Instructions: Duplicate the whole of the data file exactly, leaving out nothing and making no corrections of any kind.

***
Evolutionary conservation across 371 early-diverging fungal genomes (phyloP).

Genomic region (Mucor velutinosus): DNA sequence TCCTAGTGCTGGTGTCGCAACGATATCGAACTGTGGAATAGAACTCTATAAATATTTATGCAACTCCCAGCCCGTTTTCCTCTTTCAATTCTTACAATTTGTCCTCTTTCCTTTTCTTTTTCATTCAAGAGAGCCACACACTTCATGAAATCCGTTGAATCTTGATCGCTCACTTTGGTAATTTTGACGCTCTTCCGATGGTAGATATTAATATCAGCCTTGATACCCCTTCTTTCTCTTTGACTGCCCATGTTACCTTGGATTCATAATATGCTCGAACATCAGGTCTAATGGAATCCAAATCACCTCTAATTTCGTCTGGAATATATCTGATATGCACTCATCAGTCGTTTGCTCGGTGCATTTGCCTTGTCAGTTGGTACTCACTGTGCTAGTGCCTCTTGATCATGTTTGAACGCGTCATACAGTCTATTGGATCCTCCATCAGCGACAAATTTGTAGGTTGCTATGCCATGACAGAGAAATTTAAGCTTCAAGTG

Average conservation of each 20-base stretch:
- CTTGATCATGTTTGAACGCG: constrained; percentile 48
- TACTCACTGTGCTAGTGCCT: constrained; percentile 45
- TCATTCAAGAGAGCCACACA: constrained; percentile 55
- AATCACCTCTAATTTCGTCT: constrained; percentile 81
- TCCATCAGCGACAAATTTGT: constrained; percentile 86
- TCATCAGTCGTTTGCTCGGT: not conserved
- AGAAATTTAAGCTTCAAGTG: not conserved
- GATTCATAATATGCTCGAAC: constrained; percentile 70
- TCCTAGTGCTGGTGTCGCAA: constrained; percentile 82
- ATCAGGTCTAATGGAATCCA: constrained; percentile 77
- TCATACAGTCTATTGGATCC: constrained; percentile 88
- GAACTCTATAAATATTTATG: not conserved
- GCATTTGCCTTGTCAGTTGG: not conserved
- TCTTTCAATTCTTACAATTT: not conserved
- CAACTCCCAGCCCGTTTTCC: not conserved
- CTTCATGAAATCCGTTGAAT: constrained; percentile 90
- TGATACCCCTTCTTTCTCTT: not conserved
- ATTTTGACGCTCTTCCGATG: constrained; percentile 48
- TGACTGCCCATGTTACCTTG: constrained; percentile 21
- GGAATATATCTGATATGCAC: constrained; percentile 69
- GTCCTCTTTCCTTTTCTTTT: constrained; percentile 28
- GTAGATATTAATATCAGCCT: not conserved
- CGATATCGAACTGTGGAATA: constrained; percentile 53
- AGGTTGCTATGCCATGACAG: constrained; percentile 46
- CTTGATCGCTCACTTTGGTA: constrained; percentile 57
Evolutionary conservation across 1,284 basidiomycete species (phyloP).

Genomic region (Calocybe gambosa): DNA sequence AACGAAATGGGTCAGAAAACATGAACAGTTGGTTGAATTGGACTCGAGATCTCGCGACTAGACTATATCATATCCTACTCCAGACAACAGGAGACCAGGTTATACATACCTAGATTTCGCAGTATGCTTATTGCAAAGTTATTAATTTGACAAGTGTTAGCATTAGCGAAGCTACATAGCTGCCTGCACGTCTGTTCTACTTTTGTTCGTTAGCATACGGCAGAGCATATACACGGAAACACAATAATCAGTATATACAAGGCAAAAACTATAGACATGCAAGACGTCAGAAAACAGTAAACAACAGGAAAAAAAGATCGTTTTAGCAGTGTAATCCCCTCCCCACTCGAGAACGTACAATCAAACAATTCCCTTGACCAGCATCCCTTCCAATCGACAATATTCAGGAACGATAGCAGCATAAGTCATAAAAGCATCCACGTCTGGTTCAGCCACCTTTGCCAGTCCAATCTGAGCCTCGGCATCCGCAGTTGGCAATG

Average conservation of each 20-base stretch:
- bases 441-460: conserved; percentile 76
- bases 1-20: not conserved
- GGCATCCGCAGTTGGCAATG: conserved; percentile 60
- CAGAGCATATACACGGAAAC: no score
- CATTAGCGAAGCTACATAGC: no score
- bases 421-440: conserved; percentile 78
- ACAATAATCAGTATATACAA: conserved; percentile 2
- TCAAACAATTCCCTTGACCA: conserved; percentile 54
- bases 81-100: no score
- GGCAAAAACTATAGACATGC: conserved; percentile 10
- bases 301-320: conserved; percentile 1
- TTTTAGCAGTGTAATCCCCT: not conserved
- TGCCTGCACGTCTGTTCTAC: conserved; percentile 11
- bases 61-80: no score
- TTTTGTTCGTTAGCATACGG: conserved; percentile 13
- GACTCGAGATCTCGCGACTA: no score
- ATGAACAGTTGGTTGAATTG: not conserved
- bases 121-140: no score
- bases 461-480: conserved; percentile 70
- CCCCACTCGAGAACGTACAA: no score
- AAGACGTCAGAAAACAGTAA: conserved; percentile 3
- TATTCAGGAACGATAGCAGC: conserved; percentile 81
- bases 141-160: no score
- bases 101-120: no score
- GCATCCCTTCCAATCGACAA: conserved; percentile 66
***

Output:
Evolutionary conservation across 371 early-diverging fungal genomes (phyloP).

Genomic region (Mucor velutinosus): DNA sequence TCCTAGTGCTGGTGTCGCAACGATATCGAACTGTGGAATAGAACTCTATAAATATTTATGCAACTCCCAGCCCGTTTTCCTCTTTCAATTCTTACAATTTGTCCTCTTTCCTTTTCTTTTTCATTCAAGAGAGCCACACACTTCATGAAATCCGTTGAATCTTGATCGCTCACTTTGGTAATTTTGACGCTCTTCCGATGGTAGATATTAATATCAGCCTTGATACCCCTTCTTTCTCTTTGACTGCCCATGTTACCTTGGATTCATAATATGCTCGAACATCAGGTCTAATGGAATCCAAATCACCTCTAATTTCGTCTGGAATATATCTGATATGCACTCATCAGTCGTTTGCTCGGTGCATTTGCCTTGTCAGTTGGTACTCACTGTGCTAGTGCCTCTTGATCATGTTTGAACGCGTCATACAGTCTATTGGATCCTCCATCAGCGACAAATTTGTAGGTTGCTATGCCATGACAGAGAAATTTAAGCTTCAAGTG

Average conservation of each 20-base stretch:
- CTTGATCATGTTTGAACGCG: constrained; percentile 48
- TACTCACTGTGCTAGTGCCT: constrained; percentile 45
- TCATTCAAGAGAGCCACACA: constrained; percentile 55
- AATCACCTCTAATTTCGTCT: constrained; percentile 81
- TCCATCAGCGACAAATTTGT: constrained; percentile 86
- TCATCAGTCGTTTGCTCGGT: not conserved
- AGAAATTTAAGCTTCAAGTG: not conserved
- GATTCATAATATGCTCGAAC: constrained; percentile 70
- TCCTAGTGCTGGTGTCGCAA: constrained; percentile 82
- ATCAGGTCTAATGGAATCCA: constrained; percentile 77
- TCATACAGTCTATTGGATCC: constrained; percentile 88
- GAACTCTATAAATATTTATG: not conserved
- GCATTTGCCTTGTCAGTTGG: not conserved
- TCTTTCAATTCTTACAATTT: not conserved
- CAACTCCCAGCCCGTTTTCC: not conserved
- CTTCATGAAATCCGTTGAAT: constrained; percentile 90
- TGATACCCCTTCTTTCTCTT: not conserved
- ATTTTGACGCTCTTCCGATG: constrained; percentile 48
- TGACTGCCCATGTTACCTTG: constrained; percentile 21
- GGAATATATCTGATATGCAC: constrained; percentile 69
- GTCCTCTTTCCTTTTCTTTT: constrained; percentile 28
- GTAGATATTAATATCAGCCT: not conserved
- CGATATCGAACTGTGGAATA: constrained; percentile 53
- AGGTTGCTATGCCATGACAG: constrained; percentile 46
- CTTGATCGCTCACTTTGGTA: constrained; percentile 57
Evolutionary conservation across 1,284 basidiomycete species (phyloP).

Genomic region (Calocybe gambosa): DNA sequence AACGAAATGGGTCAGAAAACATGAACAGTTGGTTGAATTGGACTCGAGATCTCGCGACTAGACTATATCATATCCTACTCCAGACAACAGGAGACCAGGTTATACATACCTAGATTTCGCAGTATGCTTATTGCAAAGTTATTAATTTGACAAGTGTTAGCATTAGCGAAGCTACATAGCTGCCTGCACGTCTGTTCTACTTTTGTTCGTTAGCATACGGCAGAGCATATACACGGAAACACAATAATCAGTATATACAAGGCAAAAACTATAGACATGCAAGACGTCAGAAAACAGTAAACAACAGGAAAAAAAGATCGTTTTAGCAGTGTAATCCCCTCCCCACTCGAGAACGTACAATCAAACAATTCCCTTGACCAGCATCCCTTCCAATCGACAATATTCAGGAACGATAGCAGCATAAGTCATAAAAGCATCCACGTCTGGTTCAGCCACCTTTGCCAGTCCAATCTGAGCCTCGGCATCCGCAGTTGGCAATG

Average conservation of each 20-base stretch:
- bases 441-460: conserved; percentile 76
- bases 1-20: not conserved
- GGCATCCGCAGTTGGCAATG: conserved; percentile 60
- CAGAGCATATACACGGAAAC: no score
- CATTAGCGAAGCTACATAGC: no score
- bases 421-440: conserved; percentile 78
- ACAATAATCAGTATATACAA: conserved; percentile 2
- TCAAACAATTCCCTTGACCA: conserved; percentile 54
- bases 81-100: no score
- GGCAAAAACTATAGACATGC: conserved; percentile 10
- bases 301-320: conserved; percentile 1
- TTTTAGCAGTGTAATCCCCT: not conserved
- TGCCTGCACGTCTGTTCTAC: conserved; percentile 11
- bases 61-80: no score
- TTTTGTTCGTTAGCATACGG: conserved; percentile 13
- GACTCGAGATCTCGCGACTA: no score
- ATGAACAGTTGGTTGAATTG: not conserved
- bases 121-140: no score
- bases 461-480: conserved; percentile 70
- CCCCACTCGAGAACGTACAA: no score
- AAGACGTCAGAAAACAGTAA: conserved; percentile 3
- TATTCAGGAACGATAGCAGC: conserved; percentile 81
- bases 141-160: no score
- bases 101-120: no score
- GCATCCCTTCCAATCGACAA: conserved; percentile 66